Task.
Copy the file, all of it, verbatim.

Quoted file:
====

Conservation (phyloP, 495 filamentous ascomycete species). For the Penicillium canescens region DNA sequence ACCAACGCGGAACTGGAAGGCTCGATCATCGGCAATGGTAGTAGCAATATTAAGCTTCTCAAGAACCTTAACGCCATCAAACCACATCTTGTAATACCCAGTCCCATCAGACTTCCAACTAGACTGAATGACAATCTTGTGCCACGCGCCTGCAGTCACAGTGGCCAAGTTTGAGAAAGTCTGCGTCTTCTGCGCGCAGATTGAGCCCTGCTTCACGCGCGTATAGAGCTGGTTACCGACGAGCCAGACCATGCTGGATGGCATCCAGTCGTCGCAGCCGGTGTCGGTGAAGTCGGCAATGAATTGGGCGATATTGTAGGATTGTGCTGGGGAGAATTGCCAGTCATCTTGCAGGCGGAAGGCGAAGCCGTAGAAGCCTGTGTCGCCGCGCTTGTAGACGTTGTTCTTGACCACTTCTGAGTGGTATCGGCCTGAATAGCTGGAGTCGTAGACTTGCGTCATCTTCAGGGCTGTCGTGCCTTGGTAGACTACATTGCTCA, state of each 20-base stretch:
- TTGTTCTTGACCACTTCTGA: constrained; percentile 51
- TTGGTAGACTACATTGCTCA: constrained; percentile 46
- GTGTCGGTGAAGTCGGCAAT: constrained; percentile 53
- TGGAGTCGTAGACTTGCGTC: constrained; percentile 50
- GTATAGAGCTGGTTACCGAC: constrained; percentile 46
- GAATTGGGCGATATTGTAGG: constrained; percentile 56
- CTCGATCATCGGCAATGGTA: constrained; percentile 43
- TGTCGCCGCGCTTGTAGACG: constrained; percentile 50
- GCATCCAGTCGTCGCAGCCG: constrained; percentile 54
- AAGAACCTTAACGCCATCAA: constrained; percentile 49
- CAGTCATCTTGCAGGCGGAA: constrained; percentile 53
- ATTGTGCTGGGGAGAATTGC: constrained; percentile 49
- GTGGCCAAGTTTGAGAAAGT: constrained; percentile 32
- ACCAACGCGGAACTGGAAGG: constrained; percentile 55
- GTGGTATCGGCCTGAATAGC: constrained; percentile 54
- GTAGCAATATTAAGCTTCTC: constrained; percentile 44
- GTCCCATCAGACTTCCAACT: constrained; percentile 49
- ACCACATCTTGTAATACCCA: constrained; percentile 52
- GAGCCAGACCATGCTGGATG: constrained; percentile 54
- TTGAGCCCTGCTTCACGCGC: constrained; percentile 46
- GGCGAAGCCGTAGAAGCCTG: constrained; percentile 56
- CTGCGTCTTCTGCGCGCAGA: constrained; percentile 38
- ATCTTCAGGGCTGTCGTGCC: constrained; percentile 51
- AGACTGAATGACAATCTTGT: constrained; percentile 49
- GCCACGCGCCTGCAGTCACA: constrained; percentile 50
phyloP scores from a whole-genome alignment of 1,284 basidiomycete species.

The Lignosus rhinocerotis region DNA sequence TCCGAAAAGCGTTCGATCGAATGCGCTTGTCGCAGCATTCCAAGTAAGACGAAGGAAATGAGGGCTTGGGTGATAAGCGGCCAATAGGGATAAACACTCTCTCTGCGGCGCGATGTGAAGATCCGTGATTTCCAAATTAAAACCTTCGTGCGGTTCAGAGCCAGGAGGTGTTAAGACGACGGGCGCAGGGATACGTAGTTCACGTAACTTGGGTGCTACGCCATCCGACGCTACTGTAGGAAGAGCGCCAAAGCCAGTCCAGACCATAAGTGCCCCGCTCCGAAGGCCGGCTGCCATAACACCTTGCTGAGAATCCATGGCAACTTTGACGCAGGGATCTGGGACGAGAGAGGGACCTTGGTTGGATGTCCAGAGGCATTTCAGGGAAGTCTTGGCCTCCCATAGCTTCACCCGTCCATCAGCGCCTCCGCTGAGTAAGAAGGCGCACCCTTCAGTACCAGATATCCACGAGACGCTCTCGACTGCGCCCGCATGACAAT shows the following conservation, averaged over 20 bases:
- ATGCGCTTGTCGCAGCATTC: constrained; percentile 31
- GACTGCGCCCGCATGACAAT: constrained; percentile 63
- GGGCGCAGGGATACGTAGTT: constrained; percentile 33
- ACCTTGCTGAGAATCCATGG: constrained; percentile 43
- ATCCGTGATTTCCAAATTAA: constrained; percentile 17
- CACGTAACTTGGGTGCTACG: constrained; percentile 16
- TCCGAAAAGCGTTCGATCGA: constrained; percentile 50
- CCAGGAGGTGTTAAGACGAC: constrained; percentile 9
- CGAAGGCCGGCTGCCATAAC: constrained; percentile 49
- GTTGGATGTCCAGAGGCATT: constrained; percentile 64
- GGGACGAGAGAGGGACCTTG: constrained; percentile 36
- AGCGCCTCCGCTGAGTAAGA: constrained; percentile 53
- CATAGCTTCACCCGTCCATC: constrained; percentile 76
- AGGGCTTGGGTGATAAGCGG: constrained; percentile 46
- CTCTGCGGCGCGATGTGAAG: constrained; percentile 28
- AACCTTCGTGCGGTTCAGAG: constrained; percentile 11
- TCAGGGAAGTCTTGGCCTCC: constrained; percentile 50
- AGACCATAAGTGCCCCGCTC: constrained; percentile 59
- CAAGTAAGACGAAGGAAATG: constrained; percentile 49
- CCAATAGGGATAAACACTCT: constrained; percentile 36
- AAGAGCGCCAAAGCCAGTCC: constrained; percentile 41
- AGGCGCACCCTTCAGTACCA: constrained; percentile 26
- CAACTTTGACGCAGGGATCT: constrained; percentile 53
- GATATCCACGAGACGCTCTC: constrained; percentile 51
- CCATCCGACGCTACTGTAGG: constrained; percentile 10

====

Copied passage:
Conservation (phyloP, 495 filamentous ascomycete species). For the Penicillium canescens region DNA sequence ACCAACGCGGAACTGGAAGGCTCGATCATCGGCAATGGTAGTAGCAATATTAAGCTTCTCAAGAACCTTAACGCCATCAAACCACATCTTGTAATACCCAGTCCCATCAGACTTCCAACTAGACTGAATGACAATCTTGTGCCACGCGCCTGCAGTCACAGTGGCCAAGTTTGAGAAAGTCTGCGTCTTCTGCGCGCAGATTGAGCCCTGCTTCACGCGCGTATAGAGCTGGTTACCGACGAGCCAGACCATGCTGGATGGCATCCAGTCGTCGCAGCCGGTGTCGGTGAAGTCGGCAATGAATTGGGCGATATTGTAGGATTGTGCTGGGGAGAATTGCCAGTCATCTTGCAGGCGGAAGGCGAAGCCGTAGAAGCCTGTGTCGCCGCGCTTGTAGACGTTGTTCTTGACCACTTCTGAGTGGTATCGGCCTGAATAGCTGGAGTCGTAGACTTGCGTCATCTTCAGGGCTGTCGTGCCTTGGTAGACTACATTGCTCA, state of each 20-base stretch:
- TTGTTCTTGACCACTTCTGA: constrained; percentile 51
- TTGGTAGACTACATTGCTCA: constrained; percentile 46
- GTGTCGGTGAAGTCGGCAAT: constrained; percentile 53
- TGGAGTCGTAGACTTGCGTC: constrained; percentile 50
- GTATAGAGCTGGTTACCGAC: constrained; percentile 46
- GAATTGGGCGATATTGTAGG: constrained; percentile 56
- CTCGATCATCGGCAATGGTA: constrained; percentile 43
- TGTCGCCGCGCTTGTAGACG: constrained; percentile 50
- GCATCCAGTCGTCGCAGCCG: constrained; percentile 54
- AAGAACCTTAACGCCATCAA: constrained; percentile 49
- CAGTCATCTTGCAGGCGGAA: constrained; percentile 53
- ATTGTGCTGGGGAGAATTGC: constrained; percentile 49
- GTGGCCAAGTTTGAGAAAGT: constrained; percentile 32
- ACCAACGCGGAACTGGAAGG: constrained; percentile 55
- GTGGTATCGGCCTGAATAGC: constrained; percentile 54
- GTAGCAATATTAAGCTTCTC: constrained; percentile 44
- GTCCCATCAGACTTCCAACT: constrained; percentile 49
- ACCACATCTTGTAATACCCA: constrained; percentile 52
- GAGCCAGACCATGCTGGATG: constrained; percentile 54
- TTGAGCCCTGCTTCACGCGC: constrained; percentile 46
- GGCGAAGCCGTAGAAGCCTG: constrained; percentile 56
- CTGCGTCTTCTGCGCGCAGA: constrained; percentile 38
- ATCTTCAGGGCTGTCGTGCC: constrained; percentile 51
- AGACTGAATGACAATCTTGT: constrained; percentile 49
- GCCACGCGCCTGCAGTCACA: constrained; percentile 50
phyloP scores from a whole-genome alignment of 1,284 basidiomycete species.

The Lignosus rhinocerotis region DNA sequence TCCGAAAAGCGTTCGATCGAATGCGCTTGTCGCAGCATTCCAAGTAAGACGAAGGAAATGAGGGCTTGGGTGATAAGCGGCCAATAGGGATAAACACTCTCTCTGCGGCGCGATGTGAAGATCCGTGATTTCCAAATTAAAACCTTCGTGCGGTTCAGAGCCAGGAGGTGTTAAGACGACGGGCGCAGGGATACGTAGTTCACGTAACTTGGGTGCTACGCCATCCGACGCTACTGTAGGAAGAGCGCCAAAGCCAGTCCAGACCATAAGTGCCCCGCTCCGAAGGCCGGCTGCCATAACACCTTGCTGAGAATCCATGGCAACTTTGACGCAGGGATCTGGGACGAGAGAGGGACCTTGGTTGGATGTCCAGAGGCATTTCAGGGAAGTCTTGGCCTCCCATAGCTTCACCCGTCCATCAGCGCCTCCGCTGAGTAAGAAGGCGCACCCTTCAGTACCAGATATCCACGAGACGCTCTCGACTGCGCCCGCATGACAAT shows the following conservation, averaged over 20 bases:
- ATGCGCTTGTCGCAGCATTC: constrained; percentile 31
- GACTGCGCCCGCATGACAAT: constrained; percentile 63
- GGGCGCAGGGATACGTAGTT: constrained; percentile 33
- ACCTTGCTGAGAATCCATGG: constrained; percentile 43
- ATCCGTGATTTCCAAATTAA: constrained; percentile 17
- CACGTAACTTGGGTGCTACG: constrained; percentile 16
- TCCGAAAAGCGTTCGATCGA: constrained; percentile 50
- CCAGGAGGTGTTAAGACGAC: constrained; percentile 9
- CGAAGGCCGGCTGCCATAAC: constrained; percentile 49
- GTTGGATGTCCAGAGGCATT: constrained; percentile 64
- GGGACGAGAGAGGGACCTTG: constrained; percentile 36
- AGCGCCTCCGCTGAGTAAGA: constrained; percentile 53
- CATAGCTTCACCCGTCCATC: constrained; percentile 76
- AGGGCTTGGGTGATAAGCGG: constrained; percentile 46
- CTCTGCGGCGCGATGTGAAG: constrained; percentile 28
- AACCTTCGTGCGGTTCAGAG: constrained; percentile 11
- TCAGGGAAGTCTTGGCCTCC: constrained; percentile 50
- AGACCATAAGTGCCCCGCTC: constrained; percentile 59
- CAAGTAAGACGAAGGAAATG: constrained; percentile 49
- CCAATAGGGATAAACACTCT: constrained; percentile 36
- AAGAGCGCCAAAGCCAGTCC: constrained; percentile 41
- AGGCGCACCCTTCAGTACCA: constrained; percentile 26
- CAACTTTGACGCAGGGATCT: constrained; percentile 53
- GATATCCACGAGACGCTCTC: constrained; percentile 51
- CCATCCGACGCTACTGTAGG: constrained; percentile 10